Higher rates, missed pickups: L.A. is hearing a rash of complaints about its new waste removal system

Eight months ago, the Los Angeles City Council voted to overhaul the way trash is picked up at tens of thousands of businesses and large residential buildings, giving the work exclusively to a select group of companies.

Backers of the program, championed by Mayor Eric Garcetti, said the new system would increase recycling, roll out cleaner-fuel trash trucks and improve workplace safety for sanitation workers.

But the new program, known as RecycLA, is not being universally welcomed by the businesses and residents who will rely on it for their trash pickup. In recent weeks, customers have begun complaining about soaring prices, uncollected trash and calls to their new waste hauling companies going unreturned.

One of those frustrated customers is Janet Garstang, who lives in a 14-unit condominium building in West Los Angeles. Garstang, president of the homeowner association, said she has been told to expect an 80% increase in her building’s monthly bill — $428, up from $238 — unless she finds a way to cut back on service.

“Where are we supposed to get that money from? We have a budget down to the penny for our expenses for this year,” she said.

The complaints don’t stop at price. Garstang said her building’s recyclables have gone uncollected for five weeks. The new trash hauler, she said, has also so far shown a poor record of returning calls and showing up for appointments. “There’s only been one time when they showed up when they were supposed to,” she said.

L.A. sanitation officials say they expected some glitches in the short term as RecycLA is rolled out. The transition, which began in April and won’t be complete until February, is moving 80,000 businesses and larger residential buildings — those with five or more units — into a new and complicated system aimed at cutting the amount of garbage sent to landfills.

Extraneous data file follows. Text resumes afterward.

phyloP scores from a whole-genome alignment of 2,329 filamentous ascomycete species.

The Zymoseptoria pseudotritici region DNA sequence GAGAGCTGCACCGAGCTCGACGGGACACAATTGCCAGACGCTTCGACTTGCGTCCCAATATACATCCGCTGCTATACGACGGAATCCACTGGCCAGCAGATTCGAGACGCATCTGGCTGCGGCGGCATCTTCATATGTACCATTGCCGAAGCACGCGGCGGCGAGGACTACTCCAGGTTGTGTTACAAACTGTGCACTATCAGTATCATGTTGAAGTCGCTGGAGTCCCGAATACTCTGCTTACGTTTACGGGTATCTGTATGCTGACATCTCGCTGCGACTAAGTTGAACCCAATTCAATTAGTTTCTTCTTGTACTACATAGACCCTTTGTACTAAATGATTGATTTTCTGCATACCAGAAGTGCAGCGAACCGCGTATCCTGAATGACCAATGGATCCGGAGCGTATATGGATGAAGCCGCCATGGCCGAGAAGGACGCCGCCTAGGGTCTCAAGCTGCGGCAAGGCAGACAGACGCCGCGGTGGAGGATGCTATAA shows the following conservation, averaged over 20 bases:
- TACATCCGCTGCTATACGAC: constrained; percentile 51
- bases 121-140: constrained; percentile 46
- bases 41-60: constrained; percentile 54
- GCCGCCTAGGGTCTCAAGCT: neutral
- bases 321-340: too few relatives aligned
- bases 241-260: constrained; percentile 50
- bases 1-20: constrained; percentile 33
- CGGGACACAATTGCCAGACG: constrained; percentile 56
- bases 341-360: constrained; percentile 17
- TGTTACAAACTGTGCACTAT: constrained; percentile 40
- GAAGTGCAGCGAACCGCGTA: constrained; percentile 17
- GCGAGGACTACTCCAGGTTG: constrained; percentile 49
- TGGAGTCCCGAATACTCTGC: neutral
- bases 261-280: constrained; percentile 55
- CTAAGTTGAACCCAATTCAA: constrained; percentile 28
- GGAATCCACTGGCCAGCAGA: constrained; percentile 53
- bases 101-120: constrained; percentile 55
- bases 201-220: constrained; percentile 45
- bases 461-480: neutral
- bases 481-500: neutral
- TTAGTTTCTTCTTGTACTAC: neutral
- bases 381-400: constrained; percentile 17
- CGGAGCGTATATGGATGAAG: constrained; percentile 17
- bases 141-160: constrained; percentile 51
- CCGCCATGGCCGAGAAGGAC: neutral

So far, city officials say they are fielding around 90 calls a day about missed garbage collection. But they insist the issue is being addressed promptly. Haulers are learning new routes, meeting with customers and obtaining key codes for automated garages, said Dan Meyers, one of the sanitation officials overseeing the changes.

“I would actually characterize the transition as going well. And I characterize it as going well because of the fact that we have already moved a large number of customers through the system,” said Meyers, who manages his agency’s solid resources commercial franchise division.

Still, Meyers acknowledged that West Los Angeles has been a hot spot for service problems. Councilman Paul Koretz, who represents part of the Westside, estimated that his office has received 200 complaint calls about the new system so far — many of them about trash that went uncollected.

Athens Services, the trash hauler chosen by the city to serve the Westside, temporarily stationed a customer service representative in Koretz’s district office to handle calls.

Koretz said he remains a supporter of the new system. But he questioned whether Athens had enough staff and trucks on hand to handle the increase in customers. And he signaled that the company will need to resolve its outstanding customer issues within three months — or risk losing its contract.

“They need to clean this up fast,” he said.